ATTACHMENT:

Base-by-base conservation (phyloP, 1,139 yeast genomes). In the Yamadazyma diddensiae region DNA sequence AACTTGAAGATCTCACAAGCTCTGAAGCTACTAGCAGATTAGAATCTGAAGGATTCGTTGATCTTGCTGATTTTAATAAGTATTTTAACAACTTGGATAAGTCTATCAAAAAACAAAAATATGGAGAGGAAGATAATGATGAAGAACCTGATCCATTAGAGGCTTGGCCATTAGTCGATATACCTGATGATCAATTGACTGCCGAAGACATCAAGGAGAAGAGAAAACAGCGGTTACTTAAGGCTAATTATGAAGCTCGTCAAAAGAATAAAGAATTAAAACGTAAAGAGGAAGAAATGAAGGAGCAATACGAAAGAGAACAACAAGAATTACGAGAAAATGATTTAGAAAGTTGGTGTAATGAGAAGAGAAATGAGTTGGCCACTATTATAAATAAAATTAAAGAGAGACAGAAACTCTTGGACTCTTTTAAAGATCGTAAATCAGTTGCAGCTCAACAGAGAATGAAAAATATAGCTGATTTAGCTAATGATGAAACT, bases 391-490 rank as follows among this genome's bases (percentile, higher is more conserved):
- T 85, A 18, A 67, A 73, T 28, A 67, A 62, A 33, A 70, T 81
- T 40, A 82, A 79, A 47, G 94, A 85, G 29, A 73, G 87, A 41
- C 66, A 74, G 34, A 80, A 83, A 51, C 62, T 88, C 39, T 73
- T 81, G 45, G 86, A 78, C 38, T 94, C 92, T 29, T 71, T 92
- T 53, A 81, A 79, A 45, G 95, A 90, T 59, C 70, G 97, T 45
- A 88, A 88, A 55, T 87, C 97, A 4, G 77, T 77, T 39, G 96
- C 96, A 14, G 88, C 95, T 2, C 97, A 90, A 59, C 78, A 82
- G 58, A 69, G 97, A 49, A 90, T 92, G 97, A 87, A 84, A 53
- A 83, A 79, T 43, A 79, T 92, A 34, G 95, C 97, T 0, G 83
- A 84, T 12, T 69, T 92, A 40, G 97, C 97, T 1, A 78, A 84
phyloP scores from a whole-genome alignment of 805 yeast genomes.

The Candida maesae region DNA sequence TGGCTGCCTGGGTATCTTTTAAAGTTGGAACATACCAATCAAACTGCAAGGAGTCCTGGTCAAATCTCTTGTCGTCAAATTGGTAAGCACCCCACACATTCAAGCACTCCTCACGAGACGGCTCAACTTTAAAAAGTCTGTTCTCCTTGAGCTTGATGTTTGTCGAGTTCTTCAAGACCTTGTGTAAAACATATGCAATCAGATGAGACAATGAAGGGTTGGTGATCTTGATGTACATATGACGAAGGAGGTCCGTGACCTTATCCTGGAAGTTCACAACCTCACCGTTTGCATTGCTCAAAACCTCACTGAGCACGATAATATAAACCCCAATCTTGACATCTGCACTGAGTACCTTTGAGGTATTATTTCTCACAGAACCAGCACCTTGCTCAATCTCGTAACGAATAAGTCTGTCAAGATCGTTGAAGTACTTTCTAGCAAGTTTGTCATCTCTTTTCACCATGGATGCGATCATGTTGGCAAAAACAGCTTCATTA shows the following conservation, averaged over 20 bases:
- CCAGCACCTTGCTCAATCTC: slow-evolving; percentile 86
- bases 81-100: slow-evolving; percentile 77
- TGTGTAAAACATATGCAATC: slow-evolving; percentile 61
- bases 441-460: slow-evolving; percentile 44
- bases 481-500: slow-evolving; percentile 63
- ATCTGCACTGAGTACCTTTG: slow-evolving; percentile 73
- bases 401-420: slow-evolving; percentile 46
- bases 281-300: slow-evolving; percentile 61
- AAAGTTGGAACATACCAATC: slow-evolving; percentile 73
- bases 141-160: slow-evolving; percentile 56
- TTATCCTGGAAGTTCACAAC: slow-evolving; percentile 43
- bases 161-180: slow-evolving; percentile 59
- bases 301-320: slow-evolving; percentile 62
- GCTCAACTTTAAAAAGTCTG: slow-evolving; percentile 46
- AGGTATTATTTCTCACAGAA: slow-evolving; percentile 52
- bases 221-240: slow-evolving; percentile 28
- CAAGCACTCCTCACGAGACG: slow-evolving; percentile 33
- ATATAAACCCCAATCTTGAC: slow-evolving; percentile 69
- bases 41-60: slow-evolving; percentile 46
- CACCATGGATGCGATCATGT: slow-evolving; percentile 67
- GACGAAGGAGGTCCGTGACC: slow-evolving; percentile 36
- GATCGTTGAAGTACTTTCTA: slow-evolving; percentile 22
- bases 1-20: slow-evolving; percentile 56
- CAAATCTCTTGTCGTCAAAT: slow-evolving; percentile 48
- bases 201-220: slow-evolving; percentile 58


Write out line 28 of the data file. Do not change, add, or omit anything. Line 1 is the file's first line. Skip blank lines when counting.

- AGGTATTATTTCTCACAGAA: slow-evolving; percentile 52